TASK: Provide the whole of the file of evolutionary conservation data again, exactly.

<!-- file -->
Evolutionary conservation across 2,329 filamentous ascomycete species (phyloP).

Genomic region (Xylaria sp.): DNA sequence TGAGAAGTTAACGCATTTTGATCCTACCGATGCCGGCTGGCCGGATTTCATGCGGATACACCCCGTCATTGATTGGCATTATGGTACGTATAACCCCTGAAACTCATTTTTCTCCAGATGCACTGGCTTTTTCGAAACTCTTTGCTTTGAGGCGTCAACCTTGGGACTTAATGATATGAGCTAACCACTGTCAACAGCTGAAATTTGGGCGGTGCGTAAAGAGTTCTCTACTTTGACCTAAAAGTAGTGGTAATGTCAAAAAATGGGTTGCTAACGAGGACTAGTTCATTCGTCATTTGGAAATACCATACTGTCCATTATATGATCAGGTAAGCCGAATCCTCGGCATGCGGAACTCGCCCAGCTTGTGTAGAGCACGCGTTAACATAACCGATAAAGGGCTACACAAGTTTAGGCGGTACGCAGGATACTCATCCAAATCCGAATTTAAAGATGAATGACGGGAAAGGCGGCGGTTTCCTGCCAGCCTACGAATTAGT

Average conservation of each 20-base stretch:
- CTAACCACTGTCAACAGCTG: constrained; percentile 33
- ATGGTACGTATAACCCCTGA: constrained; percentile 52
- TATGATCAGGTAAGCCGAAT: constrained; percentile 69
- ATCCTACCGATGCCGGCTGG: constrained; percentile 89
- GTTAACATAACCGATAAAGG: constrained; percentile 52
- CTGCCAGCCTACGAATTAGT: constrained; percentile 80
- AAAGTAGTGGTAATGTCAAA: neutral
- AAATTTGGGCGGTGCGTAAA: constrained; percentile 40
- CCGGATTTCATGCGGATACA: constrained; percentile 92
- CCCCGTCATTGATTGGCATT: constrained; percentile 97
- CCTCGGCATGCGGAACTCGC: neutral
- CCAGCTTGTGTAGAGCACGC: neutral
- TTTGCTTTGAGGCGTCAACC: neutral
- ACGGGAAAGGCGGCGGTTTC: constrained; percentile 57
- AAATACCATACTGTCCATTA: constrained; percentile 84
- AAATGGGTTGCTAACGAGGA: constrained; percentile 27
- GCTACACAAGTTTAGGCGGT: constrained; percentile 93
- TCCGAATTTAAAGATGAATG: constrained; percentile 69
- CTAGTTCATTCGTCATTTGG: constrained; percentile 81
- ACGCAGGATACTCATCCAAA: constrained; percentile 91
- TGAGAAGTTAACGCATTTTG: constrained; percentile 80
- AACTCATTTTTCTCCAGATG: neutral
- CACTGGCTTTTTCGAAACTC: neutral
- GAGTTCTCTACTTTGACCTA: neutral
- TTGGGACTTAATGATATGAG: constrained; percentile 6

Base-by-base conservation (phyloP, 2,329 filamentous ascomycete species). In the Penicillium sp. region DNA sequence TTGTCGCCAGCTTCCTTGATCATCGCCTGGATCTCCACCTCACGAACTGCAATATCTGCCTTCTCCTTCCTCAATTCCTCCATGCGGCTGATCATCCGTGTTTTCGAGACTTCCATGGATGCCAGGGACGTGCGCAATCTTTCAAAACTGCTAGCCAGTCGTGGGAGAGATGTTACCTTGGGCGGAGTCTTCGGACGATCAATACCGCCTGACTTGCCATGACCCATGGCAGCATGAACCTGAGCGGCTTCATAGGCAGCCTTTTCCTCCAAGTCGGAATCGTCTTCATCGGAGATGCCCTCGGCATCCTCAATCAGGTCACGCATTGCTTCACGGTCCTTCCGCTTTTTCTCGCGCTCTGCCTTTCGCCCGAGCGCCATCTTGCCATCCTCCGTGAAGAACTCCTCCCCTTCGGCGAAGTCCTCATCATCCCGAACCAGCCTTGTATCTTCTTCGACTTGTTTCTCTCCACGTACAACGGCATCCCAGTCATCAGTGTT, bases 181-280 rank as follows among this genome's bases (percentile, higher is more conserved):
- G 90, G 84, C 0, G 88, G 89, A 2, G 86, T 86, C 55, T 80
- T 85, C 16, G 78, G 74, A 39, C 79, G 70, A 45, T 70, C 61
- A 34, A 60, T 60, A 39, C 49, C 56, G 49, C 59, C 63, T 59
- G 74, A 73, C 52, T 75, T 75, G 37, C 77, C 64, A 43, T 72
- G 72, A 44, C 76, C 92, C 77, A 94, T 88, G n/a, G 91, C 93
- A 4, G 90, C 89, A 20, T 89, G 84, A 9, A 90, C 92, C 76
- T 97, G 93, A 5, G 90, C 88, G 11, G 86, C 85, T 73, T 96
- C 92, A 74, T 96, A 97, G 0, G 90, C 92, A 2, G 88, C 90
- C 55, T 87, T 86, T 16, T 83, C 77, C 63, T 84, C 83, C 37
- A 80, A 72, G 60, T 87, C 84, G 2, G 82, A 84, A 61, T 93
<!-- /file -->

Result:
Evolutionary conservation across 2,329 filamentous ascomycete species (phyloP).

Genomic region (Xylaria sp.): DNA sequence TGAGAAGTTAACGCATTTTGATCCTACCGATGCCGGCTGGCCGGATTTCATGCGGATACACCCCGTCATTGATTGGCATTATGGTACGTATAACCCCTGAAACTCATTTTTCTCCAGATGCACTGGCTTTTTCGAAACTCTTTGCTTTGAGGCGTCAACCTTGGGACTTAATGATATGAGCTAACCACTGTCAACAGCTGAAATTTGGGCGGTGCGTAAAGAGTTCTCTACTTTGACCTAAAAGTAGTGGTAATGTCAAAAAATGGGTTGCTAACGAGGACTAGTTCATTCGTCATTTGGAAATACCATACTGTCCATTATATGATCAGGTAAGCCGAATCCTCGGCATGCGGAACTCGCCCAGCTTGTGTAGAGCACGCGTTAACATAACCGATAAAGGGCTACACAAGTTTAGGCGGTACGCAGGATACTCATCCAAATCCGAATTTAAAGATGAATGACGGGAAAGGCGGCGGTTTCCTGCCAGCCTACGAATTAGT

Average conservation of each 20-base stretch:
- CTAACCACTGTCAACAGCTG: constrained; percentile 33
- ATGGTACGTATAACCCCTGA: constrained; percentile 52
- TATGATCAGGTAAGCCGAAT: constrained; percentile 69
- ATCCTACCGATGCCGGCTGG: constrained; percentile 89
- GTTAACATAACCGATAAAGG: constrained; percentile 52
- CTGCCAGCCTACGAATTAGT: constrained; percentile 80
- AAAGTAGTGGTAATGTCAAA: neutral
- AAATTTGGGCGGTGCGTAAA: constrained; percentile 40
- CCGGATTTCATGCGGATACA: constrained; percentile 92
- CCCCGTCATTGATTGGCATT: constrained; percentile 97
- CCTCGGCATGCGGAACTCGC: neutral
- CCAGCTTGTGTAGAGCACGC: neutral
- TTTGCTTTGAGGCGTCAACC: neutral
- ACGGGAAAGGCGGCGGTTTC: constrained; percentile 57
- AAATACCATACTGTCCATTA: constrained; percentile 84
- AAATGGGTTGCTAACGAGGA: constrained; percentile 27
- GCTACACAAGTTTAGGCGGT: constrained; percentile 93
- TCCGAATTTAAAGATGAATG: constrained; percentile 69
- CTAGTTCATTCGTCATTTGG: constrained; percentile 81
- ACGCAGGATACTCATCCAAA: constrained; percentile 91
- TGAGAAGTTAACGCATTTTG: constrained; percentile 80
- AACTCATTTTTCTCCAGATG: neutral
- CACTGGCTTTTTCGAAACTC: neutral
- GAGTTCTCTACTTTGACCTA: neutral
- TTGGGACTTAATGATATGAG: constrained; percentile 6

Base-by-base conservation (phyloP, 2,329 filamentous ascomycete species). In the Penicillium sp. region DNA sequence TTGTCGCCAGCTTCCTTGATCATCGCCTGGATCTCCACCTCACGAACTGCAATATCTGCCTTCTCCTTCCTCAATTCCTCCATGCGGCTGATCATCCGTGTTTTCGAGACTTCCATGGATGCCAGGGACGTGCGCAATCTTTCAAAACTGCTAGCCAGTCGTGGGAGAGATGTTACCTTGGGCGGAGTCTTCGGACGATCAATACCGCCTGACTTGCCATGACCCATGGCAGCATGAACCTGAGCGGCTTCATAGGCAGCCTTTTCCTCCAAGTCGGAATCGTCTTCATCGGAGATGCCCTCGGCATCCTCAATCAGGTCACGCATTGCTTCACGGTCCTTCCGCTTTTTCTCGCGCTCTGCCTTTCGCCCGAGCGCCATCTTGCCATCCTCCGTGAAGAACTCCTCCCCTTCGGCGAAGTCCTCATCATCCCGAACCAGCCTTGTATCTTCTTCGACTTGTTTCTCTCCACGTACAACGGCATCCCAGTCATCAGTGTT, bases 181-280 rank as follows among this genome's bases (percentile, higher is more conserved):
- G 90, G 84, C 0, G 88, G 89, A 2, G 86, T 86, C 55, T 80
- T 85, C 16, G 78, G 74, A 39, C 79, G 70, A 45, T 70, C 61
- A 34, A 60, T 60, A 39, C 49, C 56, G 49, C 59, C 63, T 59
- G 74, A 73, C 52, T 75, T 75, G 37, C 77, C 64, A 43, T 72
- G 72, A 44, C 76, C 92, C 77, A 94, T 88, G n/a, G 91, C 93
- A 4, G 90, C 89, A 20, T 89, G 84, A 9, A 90, C 92, C 76
- T 97, G 93, A 5, G 90, C 88, G 11, G 86, C 85, T 73, T 96
- C 92, A 74, T 96, A 97, G 0, G 90, C 92, A 2, G 88, C 90
- C 55, T 87, T 86, T 16, T 83, C 77, C 63, T 84, C 83, C 37
- A 80, A 72, G 60, T 87, C 84, G 2, G 82, A 84, A 61, T 93